9. What song have you listened to the most times in your life?

I sure did listen to Color Him Country by Linda Martell a whole lot.

Also Lhasa, Slowdive, Nina Simone – I mean there are so many to list.

10. What is next for you? A new film?

I’m building a community center in Istanbul. I want to make a positive impact on the trajectory of the Turkish nation-state by injecting a spirit of hope and wonder in a traumatized, undervalued, economically depressed & culturally polarized population. By creating value in gatherings outside of religious, governmental & educational institutions, I want to enable a much needed critical look at our Turkish experience as community members. Filmmaking will very much be a part of this center. In other words, I’ve just begun.

Interview with Filmmaker Mark Garcia (THE ARTIST)

THE ARTIST played to rave reviews at the August 2019 Documentary Short Film Festival in Toronto.

Matthew Toffolo: What motivated you to make this film?

Mark Garcia: I first met Mauro while running a camera on his first film he directed titled, The Recall. One day just Mauro and I went to grab some night shots and during the hour long drive to the location Mauro started telling me about his history as a concept artist and all the work he had created. I was SHOCKED to hear all the incredible works he had created for Major Motion Pictures and couldn’t believe one man had created all these pieces from his imagination. I knew from that conversation I wanted to interview him and create a piece to share with the world. It is the first time I was completely happy to be stuck in awful LA traffic so I could just listen to all the fascinating stories Mauro was sharing with me during the drive.

2. From the idea to the finished product, how long did it take for you to make this short?

From shooting to final edit took about a month but it was over a year from the time he shared his stories with me to the short being produced.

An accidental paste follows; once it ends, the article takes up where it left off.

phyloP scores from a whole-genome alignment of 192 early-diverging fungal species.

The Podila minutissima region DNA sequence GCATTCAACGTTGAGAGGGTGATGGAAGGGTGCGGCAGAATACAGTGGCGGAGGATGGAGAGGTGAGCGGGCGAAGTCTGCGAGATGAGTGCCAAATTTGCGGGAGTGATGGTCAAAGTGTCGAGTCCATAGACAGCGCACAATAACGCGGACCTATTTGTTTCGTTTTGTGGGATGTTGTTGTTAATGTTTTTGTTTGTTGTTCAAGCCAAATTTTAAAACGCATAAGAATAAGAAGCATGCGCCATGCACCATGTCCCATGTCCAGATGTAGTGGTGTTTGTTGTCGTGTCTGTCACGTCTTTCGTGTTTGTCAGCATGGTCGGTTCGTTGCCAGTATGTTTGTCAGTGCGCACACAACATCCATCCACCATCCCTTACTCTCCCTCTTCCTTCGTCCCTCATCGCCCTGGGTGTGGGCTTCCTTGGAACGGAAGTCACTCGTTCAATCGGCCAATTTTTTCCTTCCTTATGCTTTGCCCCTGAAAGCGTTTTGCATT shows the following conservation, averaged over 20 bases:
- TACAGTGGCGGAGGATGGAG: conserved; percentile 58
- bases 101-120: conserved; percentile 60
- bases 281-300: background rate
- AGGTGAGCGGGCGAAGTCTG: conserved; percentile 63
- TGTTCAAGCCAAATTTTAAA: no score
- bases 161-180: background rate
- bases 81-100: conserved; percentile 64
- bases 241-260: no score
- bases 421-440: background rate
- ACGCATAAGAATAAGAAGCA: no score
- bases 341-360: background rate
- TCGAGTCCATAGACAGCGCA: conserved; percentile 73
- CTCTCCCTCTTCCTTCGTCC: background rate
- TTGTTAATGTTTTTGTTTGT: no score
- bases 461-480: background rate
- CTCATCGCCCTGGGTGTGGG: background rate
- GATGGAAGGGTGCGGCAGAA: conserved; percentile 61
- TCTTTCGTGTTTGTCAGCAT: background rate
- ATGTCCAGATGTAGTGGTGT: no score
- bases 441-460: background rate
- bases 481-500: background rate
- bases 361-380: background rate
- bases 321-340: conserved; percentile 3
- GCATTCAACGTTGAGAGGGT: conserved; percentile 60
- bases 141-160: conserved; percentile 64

3. How would you describe your short film in two words!?

Beautiful Mind

4. What was the biggest obstacle you faced in completing this film?

The biggest obstacle was making sure I created a piece that Mauro would be happy with. I wanted to make it ALL about Mauro and make sure the edit was organic with the content we shot. I wanted the audience to TRULY feel they were in the Mauro’s creative studio just as I was during the filming.

5. What were your initial reactions when watching the audience talking about your film in the feedback video?

The audience feedback video was AWESOME! It was incredible to see people in a movie theatre in Toronto watching THE Artist. I saw smiles and people fully engaged in the piece. I heard a couple people refer to it as “beautiful” and that made me feel incredible because Mauro, his work and his creative genius is nothing short of beautiful. Thank you for screening the film and the awesome people of Toronto for viewing it. BTW Go Raptors!

Watch the Audience FEEDBACK Video:

6. How did you come up with the idea for this short film?

I just wanted to interview Mauro and see where it would take us.

7. What film have you seen the most in your life?

That’s a tough but good question. Hmmm I would have to say Goonies, Inception, Gladiator, Sixteen Candles, Jaws, Rocky IV, Top Gun.

8. You submitted to the festival via FilmFreeway, what are you feelings of the submission platform from a filmmaker’s perspective?

FilmFreeway is INCREDIBLE! It is actually a fun platform where you can easily pick the festivals and submit. Whoever created the platform is genius!

9. What song have you listened to the most times in your life?

I am a big Eminem and Lil Wayne fan so the song, “No Love” is easily one of my favorites! It has been on repeat for YEARS! lol

10. What is next for you? A new film?

I have a couple short docs in the making. Check back with me in about 2 months and I will let you know. ;). And again so much thanks and appreciation to you, The Documentary Short Film Festival, Toronto and the people of Toronto! I am truly honored and blessed! Thank YOU!

Interview with Filmmaker Manchhiring Tamang (A DAY IN THE LIFE OF A HIMALAYAN SHEPHERD)

A DAY IN THE LIFE OF A HIMALAYAN SHEPHERD was the winner of BEST FILM at the August 2019 Documentary Short Film Festival in Toronto.

Matthew Toffolo: What motivated you to make this film?

Manchhiring Tamang: My motivation to make this film roots from my familial and cultural ties to the village. I was born in the village and grew up surrounded by shepherd practices and as I grew older I saw the apparent changes to shepherding practices due to modernization. While I still resided in Nepal, I was very involved in the media and would conduct research and write articles on the indigenous peoples of Nepal. This further influenced my decision to make this film as I would like to share to the world a practice that may not be so popularized in media but is still captivating to learn about before the practice may potentially die out. I hoped my film would preserve a slowly vanishing profession.